Just one in 10 GPs providing abortion services in Ireland, says report
"I took abortion pills in Ireland which didn’t work and then I was 13 weeks so my GP said I have to go to England."
Just one in 10 GPs are providing abortion services in Ireland, a new report has shown.
The research, published by the National Women's Council of Ireland (NWC), shows that less than 10% of GPs offer early medical abortion, with just over half of maternity hospitals providing abortion services to patients.
The report, entitled 'Accessing Abortion in Ireland: Meeting the Needs of Every Woman', details the multiple barriers to abortion services that still exist in Ireland, three years after the referendum to repeal the eighth amendment.
The NWC is calling for improved abortion care for women and pregnant people ahead of the government's scheduled review of such services.
Previous research has shown that at least one patient a day is still traveling to the UK for abortion services not available in Ireland, with the majority of these being later term abortions.
Ireland currently allows for the termination of pregnancies under 12 weeks gestation (with cases of foetal abnormalities of those which pose a risk the the health of the mother allowing for later abortions), however the report suggests that there remain extra challenges for those seeking to terminate a pregnancy.
The report states: "As of April 2020, 373 GPs had signed contracts with the Heath Service Executive (HSE) to provide EMA (early medical abortion) and medical professionals who took part in this research suggest this has increased slightly to approximately 385 providers.
"The Irish College of General Practitioners (ICGP), estimates that 3496 GPs are actively practising in Ireland meaning that at present, just one in every ten GPs is an abortion care provider. It is also worth noting that due to the doctors’ availability and capacity to take additional patients, not all are available at any one time."
Case studies provided by the Abortion Support Network (ASN) show that since the legalisation of abortion, many women are still being forced to travel to England and elsewhere for terminations. Challenges include the cost of travel, lack of support, and passport issues.
One case study reads: “I took abortion pills in Ireland which didn’t work and then I was 13 weeks so my GP said I have to go to England. The costs will be way more than I can afford so I was hoping you can help me. My passport expired so I have been waiting for the new one and I am now 16 weeks.”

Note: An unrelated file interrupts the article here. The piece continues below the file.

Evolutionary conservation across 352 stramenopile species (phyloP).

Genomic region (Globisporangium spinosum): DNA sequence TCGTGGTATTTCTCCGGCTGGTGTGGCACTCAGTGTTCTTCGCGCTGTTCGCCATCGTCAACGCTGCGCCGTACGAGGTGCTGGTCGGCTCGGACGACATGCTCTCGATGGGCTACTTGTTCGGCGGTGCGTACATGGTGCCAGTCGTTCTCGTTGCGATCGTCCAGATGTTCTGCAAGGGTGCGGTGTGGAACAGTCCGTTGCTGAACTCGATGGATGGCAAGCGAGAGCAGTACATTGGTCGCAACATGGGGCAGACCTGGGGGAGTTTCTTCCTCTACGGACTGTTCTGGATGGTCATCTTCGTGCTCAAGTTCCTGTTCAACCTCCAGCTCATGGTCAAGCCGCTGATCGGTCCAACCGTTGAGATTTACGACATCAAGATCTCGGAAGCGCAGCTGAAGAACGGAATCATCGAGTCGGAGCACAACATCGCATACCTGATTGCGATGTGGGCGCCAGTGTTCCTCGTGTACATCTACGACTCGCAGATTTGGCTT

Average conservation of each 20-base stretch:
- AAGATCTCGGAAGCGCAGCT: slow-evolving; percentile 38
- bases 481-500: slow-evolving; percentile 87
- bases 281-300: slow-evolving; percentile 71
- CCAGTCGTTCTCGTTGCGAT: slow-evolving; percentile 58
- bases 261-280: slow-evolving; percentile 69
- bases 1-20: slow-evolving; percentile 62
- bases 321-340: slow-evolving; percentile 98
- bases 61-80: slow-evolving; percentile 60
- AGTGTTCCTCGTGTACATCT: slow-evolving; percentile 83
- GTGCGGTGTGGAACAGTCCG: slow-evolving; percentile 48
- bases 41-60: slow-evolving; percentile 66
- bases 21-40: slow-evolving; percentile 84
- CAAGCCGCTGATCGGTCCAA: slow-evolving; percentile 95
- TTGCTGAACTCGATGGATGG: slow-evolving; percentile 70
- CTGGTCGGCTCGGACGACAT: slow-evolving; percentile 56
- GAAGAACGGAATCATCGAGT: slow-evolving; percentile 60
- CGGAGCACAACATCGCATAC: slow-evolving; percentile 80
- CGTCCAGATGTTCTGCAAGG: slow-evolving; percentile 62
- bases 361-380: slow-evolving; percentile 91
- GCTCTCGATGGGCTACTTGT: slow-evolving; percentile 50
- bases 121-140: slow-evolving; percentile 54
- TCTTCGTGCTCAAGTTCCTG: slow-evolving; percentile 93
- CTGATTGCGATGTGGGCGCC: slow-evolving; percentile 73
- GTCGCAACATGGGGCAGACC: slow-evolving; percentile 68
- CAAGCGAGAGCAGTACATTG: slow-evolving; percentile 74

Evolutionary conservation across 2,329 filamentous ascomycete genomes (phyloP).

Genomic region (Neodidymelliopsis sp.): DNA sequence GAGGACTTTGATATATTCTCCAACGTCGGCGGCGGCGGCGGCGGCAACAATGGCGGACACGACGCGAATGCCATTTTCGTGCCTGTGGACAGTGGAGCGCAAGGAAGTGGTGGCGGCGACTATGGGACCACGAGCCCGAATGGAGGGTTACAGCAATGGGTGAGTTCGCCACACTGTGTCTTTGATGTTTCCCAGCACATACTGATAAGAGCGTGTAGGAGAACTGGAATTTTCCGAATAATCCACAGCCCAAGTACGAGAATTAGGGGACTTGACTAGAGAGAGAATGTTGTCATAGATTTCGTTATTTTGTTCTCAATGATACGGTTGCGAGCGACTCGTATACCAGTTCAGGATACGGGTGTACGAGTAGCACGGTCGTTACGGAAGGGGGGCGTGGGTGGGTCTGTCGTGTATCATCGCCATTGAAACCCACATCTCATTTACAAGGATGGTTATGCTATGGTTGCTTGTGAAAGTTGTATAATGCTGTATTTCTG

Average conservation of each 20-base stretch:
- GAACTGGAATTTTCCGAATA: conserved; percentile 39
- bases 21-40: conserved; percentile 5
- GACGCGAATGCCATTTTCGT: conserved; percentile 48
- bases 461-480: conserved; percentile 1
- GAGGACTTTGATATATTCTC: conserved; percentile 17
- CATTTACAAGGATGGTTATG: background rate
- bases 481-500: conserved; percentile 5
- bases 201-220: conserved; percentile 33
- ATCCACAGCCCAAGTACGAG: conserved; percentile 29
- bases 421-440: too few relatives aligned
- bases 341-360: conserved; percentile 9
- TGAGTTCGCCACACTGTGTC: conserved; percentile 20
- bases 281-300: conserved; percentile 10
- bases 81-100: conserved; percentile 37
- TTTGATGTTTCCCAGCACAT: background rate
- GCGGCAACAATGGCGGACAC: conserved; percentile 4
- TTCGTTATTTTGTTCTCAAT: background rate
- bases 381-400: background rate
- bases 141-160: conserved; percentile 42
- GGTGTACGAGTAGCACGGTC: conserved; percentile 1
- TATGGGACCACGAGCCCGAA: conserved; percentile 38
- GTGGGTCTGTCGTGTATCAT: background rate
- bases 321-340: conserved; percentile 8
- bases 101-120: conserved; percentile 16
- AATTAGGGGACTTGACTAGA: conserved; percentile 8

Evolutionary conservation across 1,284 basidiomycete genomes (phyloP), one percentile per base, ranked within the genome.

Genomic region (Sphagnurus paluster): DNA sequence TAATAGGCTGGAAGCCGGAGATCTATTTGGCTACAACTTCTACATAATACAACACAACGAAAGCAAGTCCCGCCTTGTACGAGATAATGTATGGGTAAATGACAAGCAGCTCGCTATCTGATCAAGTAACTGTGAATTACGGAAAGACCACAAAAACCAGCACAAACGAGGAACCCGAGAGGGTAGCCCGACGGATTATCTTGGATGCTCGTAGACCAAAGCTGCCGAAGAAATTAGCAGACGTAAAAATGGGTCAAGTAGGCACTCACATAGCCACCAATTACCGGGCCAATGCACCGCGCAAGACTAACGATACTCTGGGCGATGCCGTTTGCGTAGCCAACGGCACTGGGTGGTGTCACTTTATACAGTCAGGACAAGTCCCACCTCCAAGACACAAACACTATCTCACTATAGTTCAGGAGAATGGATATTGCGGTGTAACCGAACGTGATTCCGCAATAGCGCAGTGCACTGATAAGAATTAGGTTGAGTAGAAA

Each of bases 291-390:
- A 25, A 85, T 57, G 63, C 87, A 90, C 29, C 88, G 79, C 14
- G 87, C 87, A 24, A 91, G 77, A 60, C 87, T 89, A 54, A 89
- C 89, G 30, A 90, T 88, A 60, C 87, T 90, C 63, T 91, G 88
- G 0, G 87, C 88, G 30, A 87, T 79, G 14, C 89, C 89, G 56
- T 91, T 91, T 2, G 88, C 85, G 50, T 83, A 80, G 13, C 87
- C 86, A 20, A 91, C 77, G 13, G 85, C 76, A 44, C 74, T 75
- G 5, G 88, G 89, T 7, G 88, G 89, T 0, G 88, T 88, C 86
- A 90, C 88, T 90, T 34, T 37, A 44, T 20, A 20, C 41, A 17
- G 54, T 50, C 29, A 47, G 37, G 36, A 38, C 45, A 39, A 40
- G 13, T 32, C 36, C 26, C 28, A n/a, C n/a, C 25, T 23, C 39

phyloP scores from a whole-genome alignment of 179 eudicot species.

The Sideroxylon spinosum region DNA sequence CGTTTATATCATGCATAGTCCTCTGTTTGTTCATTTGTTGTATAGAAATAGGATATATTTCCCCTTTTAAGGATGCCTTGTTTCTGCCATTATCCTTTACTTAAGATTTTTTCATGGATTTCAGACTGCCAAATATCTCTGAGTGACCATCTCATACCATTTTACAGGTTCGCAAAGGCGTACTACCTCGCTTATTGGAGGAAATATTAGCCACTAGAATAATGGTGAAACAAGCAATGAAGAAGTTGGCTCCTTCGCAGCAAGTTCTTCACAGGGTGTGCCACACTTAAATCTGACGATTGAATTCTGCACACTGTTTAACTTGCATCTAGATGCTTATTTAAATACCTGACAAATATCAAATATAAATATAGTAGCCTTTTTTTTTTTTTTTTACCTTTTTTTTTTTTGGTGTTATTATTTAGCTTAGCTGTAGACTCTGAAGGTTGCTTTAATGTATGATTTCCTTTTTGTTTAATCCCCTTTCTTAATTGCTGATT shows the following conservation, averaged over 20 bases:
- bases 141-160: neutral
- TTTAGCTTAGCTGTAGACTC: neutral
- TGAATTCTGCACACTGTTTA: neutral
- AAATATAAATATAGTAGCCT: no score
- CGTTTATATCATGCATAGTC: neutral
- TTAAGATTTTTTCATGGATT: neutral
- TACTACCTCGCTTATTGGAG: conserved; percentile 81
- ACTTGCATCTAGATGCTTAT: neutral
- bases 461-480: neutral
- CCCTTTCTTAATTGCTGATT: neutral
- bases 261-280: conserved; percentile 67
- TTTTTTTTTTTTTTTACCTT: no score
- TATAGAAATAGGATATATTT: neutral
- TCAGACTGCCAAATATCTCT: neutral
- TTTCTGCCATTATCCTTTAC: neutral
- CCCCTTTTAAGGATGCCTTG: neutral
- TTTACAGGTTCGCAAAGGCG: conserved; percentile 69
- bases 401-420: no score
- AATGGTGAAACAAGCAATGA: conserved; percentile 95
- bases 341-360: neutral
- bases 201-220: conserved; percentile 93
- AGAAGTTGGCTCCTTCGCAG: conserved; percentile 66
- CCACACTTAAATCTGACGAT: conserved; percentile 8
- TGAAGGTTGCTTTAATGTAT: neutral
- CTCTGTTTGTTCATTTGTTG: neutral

Another reads: “I had a termination in Ireland and thought all had gone to plan, but then didn’t get my period. Now I am 20 weeks and they can’t do anything to help me. I have been in contact with BPAS clinic and have an appointment for a procedure which is going to cost €1700. This does not include the cost of flights or accommodation. I am in dire straits as I don’t have anything near that kind of money."
The report also points to members of the Travelling community, asylum seekers and migrants, and people with disabilities as groups facing additional challenges when it comes to abortion and other healthcare services.
Migrant women in particular "experience multiple barriers to accessing care and are therefore disproportionately affected by obstacles such as the three day waiting period and the strict 12 week limit.
"An Irish address and PPS number is required by everyone seeking to access an abortion which results in barriers in treating asylum seekers and women temporarily resident in Ireland."
According to the report, traveller women also experience barriers when accessing healthcare services in Ireland, particularly reproductive healthcare. Senator Eileen Flynn says she felt "undermined" attending a maternity hospital as a Traveller woman: "I wasn’t undermined by the midwives, I was undermined by the consultant, the one consultant. I didn’t have any choice or any say over anything."
The NWC has called on the government to ensure adequate abortion services in every county, and urged that conscientious objection not be permitted as a barrier to access.
You can access the full report here.